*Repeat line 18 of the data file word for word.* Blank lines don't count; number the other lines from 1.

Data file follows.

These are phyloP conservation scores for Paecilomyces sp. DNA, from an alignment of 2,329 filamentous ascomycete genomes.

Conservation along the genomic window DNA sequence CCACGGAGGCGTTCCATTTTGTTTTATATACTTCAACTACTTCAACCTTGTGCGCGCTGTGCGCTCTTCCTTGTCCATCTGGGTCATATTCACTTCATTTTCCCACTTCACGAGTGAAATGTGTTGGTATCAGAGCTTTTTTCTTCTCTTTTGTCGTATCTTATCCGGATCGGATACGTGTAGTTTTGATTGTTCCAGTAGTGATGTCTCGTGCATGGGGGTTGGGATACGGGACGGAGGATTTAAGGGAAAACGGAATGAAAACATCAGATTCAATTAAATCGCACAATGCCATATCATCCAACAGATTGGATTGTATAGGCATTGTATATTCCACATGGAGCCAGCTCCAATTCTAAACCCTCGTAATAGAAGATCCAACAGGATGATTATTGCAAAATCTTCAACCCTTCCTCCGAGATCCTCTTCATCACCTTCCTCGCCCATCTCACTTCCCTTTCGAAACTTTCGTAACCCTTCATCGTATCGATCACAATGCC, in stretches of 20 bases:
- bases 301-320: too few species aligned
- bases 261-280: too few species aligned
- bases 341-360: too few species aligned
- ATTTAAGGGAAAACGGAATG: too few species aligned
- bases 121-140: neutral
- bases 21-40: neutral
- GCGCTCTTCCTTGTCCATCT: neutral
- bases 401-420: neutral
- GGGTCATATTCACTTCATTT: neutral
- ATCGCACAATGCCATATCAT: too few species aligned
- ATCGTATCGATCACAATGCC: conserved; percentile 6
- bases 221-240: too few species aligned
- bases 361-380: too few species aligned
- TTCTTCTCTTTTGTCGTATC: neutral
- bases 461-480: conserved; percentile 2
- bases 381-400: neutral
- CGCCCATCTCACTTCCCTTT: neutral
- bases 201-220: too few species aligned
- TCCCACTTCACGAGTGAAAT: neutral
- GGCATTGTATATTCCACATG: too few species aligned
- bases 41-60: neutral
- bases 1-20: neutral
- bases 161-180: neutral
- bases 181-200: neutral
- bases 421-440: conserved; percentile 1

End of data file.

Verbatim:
- bases 381-400: neutral